5 Home Remedies for Sinusitis


©2007 Publications International, Ltd. Sinusitis causes nasal passages to swell and become irritated. This is typically followed by a headache that ranges in severity.

Like it or not, your nose is an immeasurably valuable part of your anatomy. On the outside, it serves to hold your sunglasses in the vicinity of your eyes. On the inside, it incorporates an intricate system of narrow passages and eight hollow, air-containing spaces -- connected to both your eyes and ears -- that enable you to inhale air from the environment and process it before it gets to your lungs. While it is easy to understand how a passageway is necessary in this process, what possible function can be carried out by the hollow spaces? 

The hollow spaces, known as the paranasal sinuses, are located in pairs behind the eyebrows, in each cheekbone, behind the nose, and between the eyes. Because they are filled only with air, they act as a sort of "echo chamber," giving resonance to your voice. They also lessen the weight of your skull, cushion it against shocks, and give you better balance.

The most important function of your sinuses, however, is as a "conditioner" for inhaled air on its way to your lungs. Normally, the membranes lining the nose and sinuses produce between a pint and a quart of mucus and secretions a day.

This discharge passes through the nose, sweeping and washing the membranes and picking up dust particles, bacteria, and other air pollutants along the way. The mucus is then swept backward into the throat by tiny undulating hairs called cilia. From there, it is swallowed into the stomach, where acids destroy dangerous bacteria. It's all in a day's work for the lining of the sinuses and the nasal cavity.

But when those nasal passages become irritated or inflamed by an allergy attack, air pollution, smoke, or a viral infection such as a cold or the flu, the nose and sinus membranes secrete more than the normal amount of mucus. They also swell, blocking the openings and preventing an easy flow of mucus and air and setting the stage for bacteria to flourish.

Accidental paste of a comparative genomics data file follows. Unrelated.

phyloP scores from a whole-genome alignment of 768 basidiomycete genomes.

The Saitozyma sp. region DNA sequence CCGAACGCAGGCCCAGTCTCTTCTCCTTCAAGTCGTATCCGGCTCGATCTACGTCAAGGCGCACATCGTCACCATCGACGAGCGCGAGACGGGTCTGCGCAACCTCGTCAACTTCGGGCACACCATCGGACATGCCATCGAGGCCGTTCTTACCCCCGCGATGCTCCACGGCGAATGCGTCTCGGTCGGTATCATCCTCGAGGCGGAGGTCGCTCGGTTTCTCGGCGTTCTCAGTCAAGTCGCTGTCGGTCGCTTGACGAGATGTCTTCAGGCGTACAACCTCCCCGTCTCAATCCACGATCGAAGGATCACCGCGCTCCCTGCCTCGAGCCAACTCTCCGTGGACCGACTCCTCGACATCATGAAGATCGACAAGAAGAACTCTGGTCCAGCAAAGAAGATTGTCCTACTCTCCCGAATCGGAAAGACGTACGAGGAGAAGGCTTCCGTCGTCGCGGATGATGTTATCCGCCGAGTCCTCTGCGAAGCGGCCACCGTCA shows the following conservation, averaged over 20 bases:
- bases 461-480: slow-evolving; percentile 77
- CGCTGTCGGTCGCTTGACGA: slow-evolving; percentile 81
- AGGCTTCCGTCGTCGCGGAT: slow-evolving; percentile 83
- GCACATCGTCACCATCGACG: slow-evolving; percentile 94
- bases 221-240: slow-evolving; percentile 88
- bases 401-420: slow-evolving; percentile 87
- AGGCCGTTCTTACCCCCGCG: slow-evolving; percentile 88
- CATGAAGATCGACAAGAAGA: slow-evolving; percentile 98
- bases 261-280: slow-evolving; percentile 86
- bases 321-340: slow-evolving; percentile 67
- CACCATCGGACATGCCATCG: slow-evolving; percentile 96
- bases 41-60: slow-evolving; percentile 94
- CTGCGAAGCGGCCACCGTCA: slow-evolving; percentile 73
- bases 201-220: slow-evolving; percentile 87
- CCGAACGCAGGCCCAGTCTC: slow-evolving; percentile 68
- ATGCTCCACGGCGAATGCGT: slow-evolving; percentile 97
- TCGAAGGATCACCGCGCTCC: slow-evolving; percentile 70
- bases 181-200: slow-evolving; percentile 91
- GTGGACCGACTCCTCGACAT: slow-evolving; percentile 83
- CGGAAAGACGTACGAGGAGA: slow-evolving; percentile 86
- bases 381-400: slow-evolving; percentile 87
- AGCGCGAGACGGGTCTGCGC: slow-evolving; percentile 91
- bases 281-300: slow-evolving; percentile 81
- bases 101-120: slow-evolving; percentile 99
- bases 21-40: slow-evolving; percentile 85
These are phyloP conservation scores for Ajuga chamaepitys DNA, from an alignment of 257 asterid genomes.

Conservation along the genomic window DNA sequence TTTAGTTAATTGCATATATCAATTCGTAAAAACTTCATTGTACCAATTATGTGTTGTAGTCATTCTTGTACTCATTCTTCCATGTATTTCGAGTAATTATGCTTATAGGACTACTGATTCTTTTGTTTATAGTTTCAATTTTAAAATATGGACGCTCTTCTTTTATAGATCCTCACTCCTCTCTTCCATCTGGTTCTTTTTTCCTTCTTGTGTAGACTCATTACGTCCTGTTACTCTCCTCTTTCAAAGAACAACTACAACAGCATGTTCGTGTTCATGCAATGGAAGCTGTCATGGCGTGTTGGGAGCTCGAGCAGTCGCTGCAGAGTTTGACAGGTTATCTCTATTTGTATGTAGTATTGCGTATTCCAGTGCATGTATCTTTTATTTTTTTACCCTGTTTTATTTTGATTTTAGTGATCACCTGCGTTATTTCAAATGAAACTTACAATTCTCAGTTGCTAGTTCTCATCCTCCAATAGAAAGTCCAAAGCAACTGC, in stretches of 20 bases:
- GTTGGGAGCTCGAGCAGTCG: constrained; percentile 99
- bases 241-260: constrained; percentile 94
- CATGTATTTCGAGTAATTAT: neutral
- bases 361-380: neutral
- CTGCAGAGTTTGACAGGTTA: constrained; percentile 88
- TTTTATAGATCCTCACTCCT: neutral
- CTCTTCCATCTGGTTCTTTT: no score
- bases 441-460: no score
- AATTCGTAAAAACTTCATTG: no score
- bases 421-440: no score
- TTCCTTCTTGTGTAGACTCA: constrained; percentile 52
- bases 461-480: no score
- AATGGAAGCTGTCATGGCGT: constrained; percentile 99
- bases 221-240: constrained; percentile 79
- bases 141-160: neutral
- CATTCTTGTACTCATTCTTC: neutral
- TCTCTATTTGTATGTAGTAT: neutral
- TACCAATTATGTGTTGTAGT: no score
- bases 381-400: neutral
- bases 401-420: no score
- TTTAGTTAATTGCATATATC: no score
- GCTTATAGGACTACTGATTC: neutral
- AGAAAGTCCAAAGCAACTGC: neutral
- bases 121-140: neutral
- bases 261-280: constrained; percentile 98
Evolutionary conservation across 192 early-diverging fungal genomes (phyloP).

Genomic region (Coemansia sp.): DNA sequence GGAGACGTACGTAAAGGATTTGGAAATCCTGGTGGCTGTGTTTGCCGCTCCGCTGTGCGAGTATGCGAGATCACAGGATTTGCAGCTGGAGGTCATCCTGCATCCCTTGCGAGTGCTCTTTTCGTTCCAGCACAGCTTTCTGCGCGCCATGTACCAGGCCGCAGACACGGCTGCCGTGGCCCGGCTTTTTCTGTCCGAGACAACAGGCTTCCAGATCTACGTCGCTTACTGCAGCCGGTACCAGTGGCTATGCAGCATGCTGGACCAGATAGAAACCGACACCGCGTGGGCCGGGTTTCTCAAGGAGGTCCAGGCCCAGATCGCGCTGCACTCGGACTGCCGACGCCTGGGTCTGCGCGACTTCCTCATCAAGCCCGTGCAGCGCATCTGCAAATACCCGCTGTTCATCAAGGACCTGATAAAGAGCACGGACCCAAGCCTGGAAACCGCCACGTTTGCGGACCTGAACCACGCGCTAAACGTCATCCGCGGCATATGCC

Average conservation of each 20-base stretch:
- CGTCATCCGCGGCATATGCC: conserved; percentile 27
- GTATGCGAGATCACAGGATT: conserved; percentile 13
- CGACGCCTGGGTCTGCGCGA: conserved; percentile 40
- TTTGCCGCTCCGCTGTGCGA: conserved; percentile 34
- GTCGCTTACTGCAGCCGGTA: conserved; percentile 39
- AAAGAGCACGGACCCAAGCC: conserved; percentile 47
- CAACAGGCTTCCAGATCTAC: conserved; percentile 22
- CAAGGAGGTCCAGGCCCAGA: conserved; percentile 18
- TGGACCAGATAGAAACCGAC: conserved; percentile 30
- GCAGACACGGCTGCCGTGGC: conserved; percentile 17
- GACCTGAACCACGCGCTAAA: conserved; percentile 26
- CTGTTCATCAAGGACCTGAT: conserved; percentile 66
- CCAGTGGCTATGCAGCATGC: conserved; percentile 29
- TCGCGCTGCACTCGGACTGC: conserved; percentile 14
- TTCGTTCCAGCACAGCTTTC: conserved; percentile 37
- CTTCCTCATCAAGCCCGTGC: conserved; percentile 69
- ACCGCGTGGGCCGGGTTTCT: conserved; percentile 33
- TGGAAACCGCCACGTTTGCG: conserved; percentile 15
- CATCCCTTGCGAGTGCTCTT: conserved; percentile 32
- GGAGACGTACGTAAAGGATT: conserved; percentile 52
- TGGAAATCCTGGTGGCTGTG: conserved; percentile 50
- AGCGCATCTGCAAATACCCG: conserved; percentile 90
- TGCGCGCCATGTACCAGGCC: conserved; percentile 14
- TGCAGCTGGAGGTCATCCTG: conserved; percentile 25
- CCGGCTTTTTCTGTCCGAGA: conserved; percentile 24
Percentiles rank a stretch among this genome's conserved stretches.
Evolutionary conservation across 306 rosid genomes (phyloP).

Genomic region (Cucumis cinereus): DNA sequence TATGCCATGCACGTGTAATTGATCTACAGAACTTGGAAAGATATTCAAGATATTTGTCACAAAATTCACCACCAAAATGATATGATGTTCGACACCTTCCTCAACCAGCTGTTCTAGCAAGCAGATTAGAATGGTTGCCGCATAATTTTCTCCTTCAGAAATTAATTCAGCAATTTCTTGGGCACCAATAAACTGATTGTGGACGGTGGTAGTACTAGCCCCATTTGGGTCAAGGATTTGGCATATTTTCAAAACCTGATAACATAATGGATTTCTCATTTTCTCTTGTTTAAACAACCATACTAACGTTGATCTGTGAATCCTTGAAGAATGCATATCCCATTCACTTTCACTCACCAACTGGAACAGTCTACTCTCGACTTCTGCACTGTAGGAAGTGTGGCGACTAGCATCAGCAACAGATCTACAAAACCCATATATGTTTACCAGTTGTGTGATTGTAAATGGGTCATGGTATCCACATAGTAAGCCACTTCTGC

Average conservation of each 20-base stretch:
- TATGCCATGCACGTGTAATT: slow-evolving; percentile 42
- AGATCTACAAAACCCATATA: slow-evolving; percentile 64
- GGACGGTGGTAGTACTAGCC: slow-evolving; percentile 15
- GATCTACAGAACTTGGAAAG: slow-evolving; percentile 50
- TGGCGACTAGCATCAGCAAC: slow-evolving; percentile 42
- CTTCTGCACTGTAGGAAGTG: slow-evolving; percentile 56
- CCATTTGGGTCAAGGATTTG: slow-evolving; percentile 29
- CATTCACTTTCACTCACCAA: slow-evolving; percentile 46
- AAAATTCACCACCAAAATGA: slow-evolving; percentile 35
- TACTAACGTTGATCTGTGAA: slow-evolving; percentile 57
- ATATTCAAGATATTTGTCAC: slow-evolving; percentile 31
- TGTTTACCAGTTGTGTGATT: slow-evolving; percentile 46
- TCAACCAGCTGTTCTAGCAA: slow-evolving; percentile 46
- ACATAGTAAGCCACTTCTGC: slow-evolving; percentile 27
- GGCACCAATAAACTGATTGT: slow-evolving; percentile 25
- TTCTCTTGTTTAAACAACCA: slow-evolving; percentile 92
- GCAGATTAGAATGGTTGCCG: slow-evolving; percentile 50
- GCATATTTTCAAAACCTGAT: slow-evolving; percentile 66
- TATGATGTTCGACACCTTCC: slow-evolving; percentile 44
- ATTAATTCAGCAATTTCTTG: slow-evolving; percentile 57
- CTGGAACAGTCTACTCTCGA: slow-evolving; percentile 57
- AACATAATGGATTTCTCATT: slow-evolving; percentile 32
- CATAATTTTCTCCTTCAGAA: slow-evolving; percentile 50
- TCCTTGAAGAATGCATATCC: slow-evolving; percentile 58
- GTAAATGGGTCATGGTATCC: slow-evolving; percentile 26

Sinus trouble comes in two versions: acute and chronic. The acute attack of sinusitis, which lasts for a week to ten days, produces a headache that can range in intensity from minor to what feels like bone-shattering.

Chronic sinusitis -- which occurs when a sinus opening is blocked for an extended period -- seldom causes head pain, although it does cause unpleasant discharge, chronic coughing, recurrent ear infections, and a roaring case of postnasal drip.

But the lack of real pain is misleading; chronic sinusitis can be serious indeed, because bacteria can become so entrenched after repeated infections that no antibiotic can touch them. That's why it's wise to have your sinus problem checked out by a doctor, especially if your sinus drainage is greenish in color or if you have a fever.

If your sinuses make your life miserable, do you have to live with it? Not necessarily, say experts. See the next page for home remedies to head off the worst of the symptoms.

For more information about sinusitis and how to combat it, try the following links:

This information is solely for informational purposes. IT IS NOT INTENDED TO PROVIDE MEDICAL ADVICE. Neither the Editors of Consumer Guide (R), Publications International, Ltd., the author nor publisher take responsibility for any possible consequences from any treatment, procedure, exercise, dietary modification, action or application of medication which results from reading or following the information contained in this information. The publication of this information does not constitute the practice of medicine, and this information does not replace the advice of your physician or other health care provider. Before undertaking any course of treatment, the reader must seek the advice of their physician or other health care provider.